Posted on Mar 11, 2021

Study finds fecal transplant improved immunotherapy response in melanoma patients

Study finds fecal transplant improved immunotherapy response in melanoma patients

A clinical trial examining whether a fecal transplant could alter the gut microbiome of an advanced cancer patient to improve the patient’s response to cancer treatment has shown encouraging results.

The study showed that in 6 of 15 patients, a stool transplant changed the composition of a patient’s microbiome environment and helped turn the patient from being a “non-responder” to a “responder” to immunotherapy, said Stephanie Prescott, PhD, NNP-BC, RN, a University of South Florida College of Nursing researcher who worked on the study as a postdoctoral fellow at the National Cancer Institute (NCI).

The study was led by researchers from the UPMC Hillman Cancer Center and the NCI. The findings were published in Science in February.

A key element of the study is a person’s gut microbiota, which is comprised of a diverse mix of bacterial species and affects how patients respond to cancer treatments like immunotherapy. This study focused on patients with melanoma, an aggressive form of skin cancer, and the cancer treatment known as anti-PD-1 immunotherapy.

Researchers collected fecal samples from melanoma patients who responded positively to anti-PD-1 immunotherapy. After testing these donor samples to ensure they were free of pathogens, the stool samples were transplanted through colonoscopy to stage 4 melanoma patients who had previously failed to respond to anti-PD-1 immunotherapy.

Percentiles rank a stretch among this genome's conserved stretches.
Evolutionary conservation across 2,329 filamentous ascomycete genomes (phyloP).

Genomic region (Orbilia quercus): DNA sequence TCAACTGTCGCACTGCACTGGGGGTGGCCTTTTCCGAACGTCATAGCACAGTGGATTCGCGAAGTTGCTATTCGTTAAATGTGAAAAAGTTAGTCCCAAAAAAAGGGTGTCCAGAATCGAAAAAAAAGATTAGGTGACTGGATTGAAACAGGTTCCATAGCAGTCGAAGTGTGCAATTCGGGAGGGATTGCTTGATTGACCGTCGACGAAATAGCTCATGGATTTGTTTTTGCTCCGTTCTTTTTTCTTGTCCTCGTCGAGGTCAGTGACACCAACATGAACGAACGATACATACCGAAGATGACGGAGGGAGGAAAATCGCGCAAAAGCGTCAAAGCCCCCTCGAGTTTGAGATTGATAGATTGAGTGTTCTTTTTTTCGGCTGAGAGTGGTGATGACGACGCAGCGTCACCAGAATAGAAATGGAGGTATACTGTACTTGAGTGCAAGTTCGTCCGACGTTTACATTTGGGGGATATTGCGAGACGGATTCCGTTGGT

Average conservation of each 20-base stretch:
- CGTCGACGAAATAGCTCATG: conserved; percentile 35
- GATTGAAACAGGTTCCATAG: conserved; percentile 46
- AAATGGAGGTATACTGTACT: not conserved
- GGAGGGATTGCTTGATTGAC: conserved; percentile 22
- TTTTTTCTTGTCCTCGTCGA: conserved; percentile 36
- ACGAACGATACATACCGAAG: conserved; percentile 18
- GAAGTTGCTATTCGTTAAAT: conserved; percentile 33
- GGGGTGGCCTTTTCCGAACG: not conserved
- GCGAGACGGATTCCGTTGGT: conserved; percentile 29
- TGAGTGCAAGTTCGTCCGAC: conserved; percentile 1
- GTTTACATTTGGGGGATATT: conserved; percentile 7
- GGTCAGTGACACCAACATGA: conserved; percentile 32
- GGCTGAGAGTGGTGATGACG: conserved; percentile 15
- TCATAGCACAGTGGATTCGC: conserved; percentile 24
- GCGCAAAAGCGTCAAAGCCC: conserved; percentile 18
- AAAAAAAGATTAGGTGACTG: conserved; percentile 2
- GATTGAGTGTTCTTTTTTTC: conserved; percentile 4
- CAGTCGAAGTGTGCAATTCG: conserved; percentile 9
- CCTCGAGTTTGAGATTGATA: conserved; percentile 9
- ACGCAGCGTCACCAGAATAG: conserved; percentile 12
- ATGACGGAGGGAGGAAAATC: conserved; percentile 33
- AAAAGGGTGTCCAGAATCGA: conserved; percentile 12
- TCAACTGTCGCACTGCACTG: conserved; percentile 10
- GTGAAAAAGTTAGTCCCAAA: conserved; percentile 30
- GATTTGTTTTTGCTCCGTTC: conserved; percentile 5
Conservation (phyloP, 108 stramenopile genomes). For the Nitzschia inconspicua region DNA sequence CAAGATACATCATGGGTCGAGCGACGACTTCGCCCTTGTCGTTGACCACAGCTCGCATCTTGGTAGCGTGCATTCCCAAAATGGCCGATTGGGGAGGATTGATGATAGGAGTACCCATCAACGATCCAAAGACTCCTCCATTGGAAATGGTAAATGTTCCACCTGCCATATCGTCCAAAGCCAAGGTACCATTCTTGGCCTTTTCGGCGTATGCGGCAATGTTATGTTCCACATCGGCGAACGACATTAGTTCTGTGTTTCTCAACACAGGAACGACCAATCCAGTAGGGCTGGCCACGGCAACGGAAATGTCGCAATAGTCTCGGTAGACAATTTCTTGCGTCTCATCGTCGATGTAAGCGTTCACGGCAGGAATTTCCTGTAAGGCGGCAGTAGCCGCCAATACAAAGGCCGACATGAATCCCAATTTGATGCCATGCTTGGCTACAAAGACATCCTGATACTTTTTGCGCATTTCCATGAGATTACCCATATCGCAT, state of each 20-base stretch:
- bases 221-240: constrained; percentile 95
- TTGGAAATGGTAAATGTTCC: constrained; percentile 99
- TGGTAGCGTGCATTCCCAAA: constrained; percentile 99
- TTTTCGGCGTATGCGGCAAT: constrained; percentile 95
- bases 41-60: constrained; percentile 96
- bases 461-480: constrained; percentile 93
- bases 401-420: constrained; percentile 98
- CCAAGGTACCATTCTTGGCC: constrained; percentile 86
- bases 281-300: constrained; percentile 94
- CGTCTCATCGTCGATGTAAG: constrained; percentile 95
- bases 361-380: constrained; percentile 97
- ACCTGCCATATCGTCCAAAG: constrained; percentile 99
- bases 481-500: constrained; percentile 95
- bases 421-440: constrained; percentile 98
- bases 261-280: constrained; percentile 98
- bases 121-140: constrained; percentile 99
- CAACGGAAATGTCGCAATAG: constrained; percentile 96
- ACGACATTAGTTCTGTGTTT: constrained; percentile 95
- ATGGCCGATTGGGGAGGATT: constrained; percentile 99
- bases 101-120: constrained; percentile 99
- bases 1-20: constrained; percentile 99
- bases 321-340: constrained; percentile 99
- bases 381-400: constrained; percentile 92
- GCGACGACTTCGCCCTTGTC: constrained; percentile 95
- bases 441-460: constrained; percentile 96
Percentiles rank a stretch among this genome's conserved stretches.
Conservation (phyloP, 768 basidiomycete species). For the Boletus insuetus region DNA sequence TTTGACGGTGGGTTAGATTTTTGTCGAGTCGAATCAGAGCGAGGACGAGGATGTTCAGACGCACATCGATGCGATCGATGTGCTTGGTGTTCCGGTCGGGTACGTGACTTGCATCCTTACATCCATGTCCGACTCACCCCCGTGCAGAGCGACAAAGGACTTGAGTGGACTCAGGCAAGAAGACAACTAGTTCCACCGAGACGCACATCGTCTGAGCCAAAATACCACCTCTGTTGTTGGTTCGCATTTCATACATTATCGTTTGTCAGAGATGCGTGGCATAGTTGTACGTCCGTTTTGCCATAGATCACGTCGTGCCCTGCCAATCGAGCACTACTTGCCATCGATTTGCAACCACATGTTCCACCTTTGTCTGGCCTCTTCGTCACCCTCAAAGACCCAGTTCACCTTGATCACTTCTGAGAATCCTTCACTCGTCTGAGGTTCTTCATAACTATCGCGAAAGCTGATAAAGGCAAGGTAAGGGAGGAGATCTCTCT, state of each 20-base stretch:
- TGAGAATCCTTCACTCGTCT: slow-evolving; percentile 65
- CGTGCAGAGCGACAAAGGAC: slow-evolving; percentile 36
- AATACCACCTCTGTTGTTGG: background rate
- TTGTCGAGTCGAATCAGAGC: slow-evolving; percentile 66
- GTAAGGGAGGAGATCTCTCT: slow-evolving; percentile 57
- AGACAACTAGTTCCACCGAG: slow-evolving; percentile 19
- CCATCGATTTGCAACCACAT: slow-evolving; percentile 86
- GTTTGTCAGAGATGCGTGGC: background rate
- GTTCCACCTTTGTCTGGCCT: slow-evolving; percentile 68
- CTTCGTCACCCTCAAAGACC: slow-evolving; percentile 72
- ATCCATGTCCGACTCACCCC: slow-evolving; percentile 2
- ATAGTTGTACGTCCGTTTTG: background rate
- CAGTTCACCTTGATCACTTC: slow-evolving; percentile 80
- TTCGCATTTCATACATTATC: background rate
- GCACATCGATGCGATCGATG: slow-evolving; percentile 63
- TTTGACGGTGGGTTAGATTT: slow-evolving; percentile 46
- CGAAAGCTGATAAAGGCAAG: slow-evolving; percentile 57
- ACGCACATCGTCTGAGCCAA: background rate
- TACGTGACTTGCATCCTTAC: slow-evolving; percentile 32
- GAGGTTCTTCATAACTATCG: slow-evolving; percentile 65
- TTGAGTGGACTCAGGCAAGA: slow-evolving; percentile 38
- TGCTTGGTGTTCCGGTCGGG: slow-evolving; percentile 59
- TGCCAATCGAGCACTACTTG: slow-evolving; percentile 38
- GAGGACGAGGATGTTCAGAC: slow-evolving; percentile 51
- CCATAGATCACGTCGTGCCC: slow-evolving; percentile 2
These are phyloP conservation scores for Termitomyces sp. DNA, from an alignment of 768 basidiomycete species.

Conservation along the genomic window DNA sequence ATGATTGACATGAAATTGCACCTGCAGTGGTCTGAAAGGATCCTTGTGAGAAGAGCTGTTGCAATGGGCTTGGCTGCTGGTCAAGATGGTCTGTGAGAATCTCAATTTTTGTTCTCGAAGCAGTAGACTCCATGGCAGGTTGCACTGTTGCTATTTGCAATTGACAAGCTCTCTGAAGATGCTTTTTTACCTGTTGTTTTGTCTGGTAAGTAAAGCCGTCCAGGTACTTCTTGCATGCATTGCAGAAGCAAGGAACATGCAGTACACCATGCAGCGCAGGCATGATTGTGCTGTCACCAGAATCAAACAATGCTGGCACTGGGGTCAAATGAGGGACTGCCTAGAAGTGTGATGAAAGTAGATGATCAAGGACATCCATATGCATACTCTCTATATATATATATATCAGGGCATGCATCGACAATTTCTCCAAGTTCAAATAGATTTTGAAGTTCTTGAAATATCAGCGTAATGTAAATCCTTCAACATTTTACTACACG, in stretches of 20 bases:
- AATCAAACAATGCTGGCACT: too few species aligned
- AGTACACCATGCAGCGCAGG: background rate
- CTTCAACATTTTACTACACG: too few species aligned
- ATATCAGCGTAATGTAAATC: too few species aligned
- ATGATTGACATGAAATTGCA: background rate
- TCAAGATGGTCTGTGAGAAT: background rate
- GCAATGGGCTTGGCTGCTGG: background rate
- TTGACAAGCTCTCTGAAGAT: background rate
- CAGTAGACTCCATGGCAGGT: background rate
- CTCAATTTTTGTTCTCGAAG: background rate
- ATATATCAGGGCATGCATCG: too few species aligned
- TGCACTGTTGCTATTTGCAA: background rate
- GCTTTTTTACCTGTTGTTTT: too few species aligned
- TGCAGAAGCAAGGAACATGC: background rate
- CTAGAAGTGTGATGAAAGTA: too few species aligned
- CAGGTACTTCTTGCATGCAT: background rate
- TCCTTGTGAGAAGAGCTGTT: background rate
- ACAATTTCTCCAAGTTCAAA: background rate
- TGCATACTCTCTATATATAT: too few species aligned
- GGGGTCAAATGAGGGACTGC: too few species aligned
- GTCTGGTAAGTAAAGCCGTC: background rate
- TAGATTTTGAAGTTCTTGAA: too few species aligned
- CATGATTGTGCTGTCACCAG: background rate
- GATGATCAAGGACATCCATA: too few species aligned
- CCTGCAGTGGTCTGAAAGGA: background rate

The results showed that after the fecal transplant, most patients’ microbiota composition changed to be like the donors’.

Of the 15 melanoma cancer patients who received the transplant and were given the anti-PD-1 immunotherapy, six patients’ tumors were either reduced or the disease had stabilized for more than a year.

“We don’t think that the microbiome is the entire reason why somebody responds or doesn’t respond to immunotherapy. There can be other things that are going on. But we do think that a favorable microbiome can change a person’s immune response to therapy in a positive way,” Dr. Prescott said.

Stephanie Prescott is a nurse researcher at the University of South Florida College of Nursing.

Further analysis of the patients’ blood samples offers more insight into how the microbiome was helping.

“The fecal transplant changed the microbiota in the gut, which led to an immune response that then translated to the tumor microenvironment. Giving them a good microbiota initiates an immune response that can make the body more aware of the tumor. Basically, it helps to unblock the actions of immune cells that the tumor has been blocking,” she said.

Overall, the study shows what researchers had suspected— that the microbiota is playing a role in how a cancer patient responds to treatment, she said.

“All microbiome research is eventually trying to get to the point where we understand and communicate in the `language’ that the microbes speak to us, their host, influencing our health and behavior without instrumentation or untargeted interventions,” Dr. Prescott said.

Dr. Prescott said the results of the study are promising and she hopes to do a similar study in partnership with Moffitt Cancer Center in women who have breast cancer but are not responding to immunotherapy.

Story by Elizabeth L. Brown, USF College of Nursing